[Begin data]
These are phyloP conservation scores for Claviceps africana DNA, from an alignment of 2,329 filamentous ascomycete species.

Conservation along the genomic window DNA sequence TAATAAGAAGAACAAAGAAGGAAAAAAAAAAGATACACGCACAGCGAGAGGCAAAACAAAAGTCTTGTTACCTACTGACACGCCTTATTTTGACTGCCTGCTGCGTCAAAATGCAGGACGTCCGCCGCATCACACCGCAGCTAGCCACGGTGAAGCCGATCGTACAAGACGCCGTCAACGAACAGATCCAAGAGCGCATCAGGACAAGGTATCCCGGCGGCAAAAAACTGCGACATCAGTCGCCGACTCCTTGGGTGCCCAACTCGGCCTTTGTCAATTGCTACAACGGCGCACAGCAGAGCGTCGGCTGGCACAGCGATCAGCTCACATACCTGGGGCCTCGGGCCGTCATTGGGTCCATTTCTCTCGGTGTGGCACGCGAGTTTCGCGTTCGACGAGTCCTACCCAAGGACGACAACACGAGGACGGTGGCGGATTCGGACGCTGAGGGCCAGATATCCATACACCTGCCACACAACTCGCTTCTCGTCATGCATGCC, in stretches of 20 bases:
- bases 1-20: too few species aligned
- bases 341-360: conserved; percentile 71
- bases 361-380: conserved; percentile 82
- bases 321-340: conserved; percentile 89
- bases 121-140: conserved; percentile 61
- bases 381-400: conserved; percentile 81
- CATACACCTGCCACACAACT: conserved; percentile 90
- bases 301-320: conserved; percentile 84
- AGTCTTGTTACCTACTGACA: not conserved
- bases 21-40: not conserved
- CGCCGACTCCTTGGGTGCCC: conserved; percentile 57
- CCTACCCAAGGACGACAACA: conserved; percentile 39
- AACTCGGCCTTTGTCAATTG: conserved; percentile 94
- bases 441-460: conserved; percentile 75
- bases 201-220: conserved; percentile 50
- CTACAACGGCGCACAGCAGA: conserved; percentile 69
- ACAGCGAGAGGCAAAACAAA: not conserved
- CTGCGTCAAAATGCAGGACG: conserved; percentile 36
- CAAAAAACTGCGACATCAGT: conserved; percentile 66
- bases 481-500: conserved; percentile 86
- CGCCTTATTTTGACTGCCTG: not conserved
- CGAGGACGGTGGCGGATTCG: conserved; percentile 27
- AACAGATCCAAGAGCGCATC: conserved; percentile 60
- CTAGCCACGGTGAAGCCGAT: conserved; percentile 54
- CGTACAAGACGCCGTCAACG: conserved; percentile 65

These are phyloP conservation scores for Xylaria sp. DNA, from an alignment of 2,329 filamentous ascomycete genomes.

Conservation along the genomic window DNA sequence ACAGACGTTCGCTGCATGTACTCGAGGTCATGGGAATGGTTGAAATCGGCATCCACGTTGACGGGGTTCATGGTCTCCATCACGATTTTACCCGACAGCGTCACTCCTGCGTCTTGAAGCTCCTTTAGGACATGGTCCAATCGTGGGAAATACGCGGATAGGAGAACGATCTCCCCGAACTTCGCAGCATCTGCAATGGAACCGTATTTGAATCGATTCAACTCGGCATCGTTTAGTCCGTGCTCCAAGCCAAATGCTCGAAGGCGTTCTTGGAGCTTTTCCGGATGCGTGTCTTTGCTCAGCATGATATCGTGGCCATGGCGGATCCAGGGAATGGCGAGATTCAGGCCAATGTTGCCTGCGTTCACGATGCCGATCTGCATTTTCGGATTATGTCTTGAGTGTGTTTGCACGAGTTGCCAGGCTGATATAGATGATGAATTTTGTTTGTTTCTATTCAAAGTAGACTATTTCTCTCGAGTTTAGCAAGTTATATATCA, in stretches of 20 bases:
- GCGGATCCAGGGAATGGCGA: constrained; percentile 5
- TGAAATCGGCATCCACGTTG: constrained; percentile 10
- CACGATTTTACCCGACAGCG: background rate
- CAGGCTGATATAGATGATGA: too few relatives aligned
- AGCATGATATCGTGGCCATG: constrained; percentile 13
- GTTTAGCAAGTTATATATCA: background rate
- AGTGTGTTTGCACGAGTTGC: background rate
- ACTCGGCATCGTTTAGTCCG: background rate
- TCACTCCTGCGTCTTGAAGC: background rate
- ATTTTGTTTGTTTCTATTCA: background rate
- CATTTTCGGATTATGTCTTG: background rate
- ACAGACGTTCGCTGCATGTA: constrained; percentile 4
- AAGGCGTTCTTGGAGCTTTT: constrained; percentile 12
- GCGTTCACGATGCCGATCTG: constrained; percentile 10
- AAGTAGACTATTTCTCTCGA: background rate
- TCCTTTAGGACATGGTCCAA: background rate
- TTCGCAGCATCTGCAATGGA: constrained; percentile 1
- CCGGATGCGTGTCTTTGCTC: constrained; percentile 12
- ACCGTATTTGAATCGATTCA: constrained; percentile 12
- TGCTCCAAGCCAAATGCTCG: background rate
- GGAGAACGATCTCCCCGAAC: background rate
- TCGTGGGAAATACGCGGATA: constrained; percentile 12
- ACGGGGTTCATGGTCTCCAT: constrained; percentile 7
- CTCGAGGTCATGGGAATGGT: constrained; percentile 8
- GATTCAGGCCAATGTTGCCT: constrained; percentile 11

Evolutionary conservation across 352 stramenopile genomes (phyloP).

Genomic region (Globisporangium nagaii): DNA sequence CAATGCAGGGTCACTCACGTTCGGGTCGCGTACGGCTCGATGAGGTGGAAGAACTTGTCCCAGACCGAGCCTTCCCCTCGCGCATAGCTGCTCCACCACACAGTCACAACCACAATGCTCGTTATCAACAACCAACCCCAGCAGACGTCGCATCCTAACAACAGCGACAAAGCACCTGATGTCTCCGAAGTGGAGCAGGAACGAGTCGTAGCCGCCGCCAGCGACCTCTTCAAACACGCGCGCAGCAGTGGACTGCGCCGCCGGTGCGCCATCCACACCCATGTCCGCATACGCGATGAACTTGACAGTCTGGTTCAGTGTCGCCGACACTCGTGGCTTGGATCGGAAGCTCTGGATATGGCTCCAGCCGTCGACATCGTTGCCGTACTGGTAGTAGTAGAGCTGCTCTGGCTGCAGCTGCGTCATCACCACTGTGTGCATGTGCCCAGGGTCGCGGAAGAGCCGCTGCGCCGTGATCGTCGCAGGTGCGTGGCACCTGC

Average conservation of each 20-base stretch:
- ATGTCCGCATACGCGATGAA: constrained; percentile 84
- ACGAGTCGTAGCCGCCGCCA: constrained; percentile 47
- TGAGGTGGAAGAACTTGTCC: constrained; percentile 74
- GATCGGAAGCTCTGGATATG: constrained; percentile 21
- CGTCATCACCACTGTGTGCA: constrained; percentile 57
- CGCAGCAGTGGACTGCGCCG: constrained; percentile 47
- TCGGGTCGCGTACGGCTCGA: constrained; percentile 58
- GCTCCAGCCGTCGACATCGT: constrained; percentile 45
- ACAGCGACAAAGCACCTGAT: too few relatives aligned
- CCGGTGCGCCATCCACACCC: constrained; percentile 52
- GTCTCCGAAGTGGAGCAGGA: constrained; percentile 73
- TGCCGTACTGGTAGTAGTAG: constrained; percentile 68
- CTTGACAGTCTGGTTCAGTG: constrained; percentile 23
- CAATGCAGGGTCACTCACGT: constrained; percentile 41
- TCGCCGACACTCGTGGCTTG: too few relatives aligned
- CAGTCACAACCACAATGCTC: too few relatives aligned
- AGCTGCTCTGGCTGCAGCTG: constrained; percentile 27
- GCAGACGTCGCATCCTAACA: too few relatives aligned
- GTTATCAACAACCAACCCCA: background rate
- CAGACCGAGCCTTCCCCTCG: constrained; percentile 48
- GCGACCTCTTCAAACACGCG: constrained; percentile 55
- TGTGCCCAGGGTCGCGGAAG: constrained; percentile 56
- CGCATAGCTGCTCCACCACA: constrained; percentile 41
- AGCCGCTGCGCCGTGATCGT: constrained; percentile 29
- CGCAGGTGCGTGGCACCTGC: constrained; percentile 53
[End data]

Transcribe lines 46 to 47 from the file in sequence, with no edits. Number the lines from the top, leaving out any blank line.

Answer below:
- TTCGCAGCATCTGCAATGGA: constrained; percentile 1
- CCGGATGCGTGTCTTTGCTC: constrained; percentile 12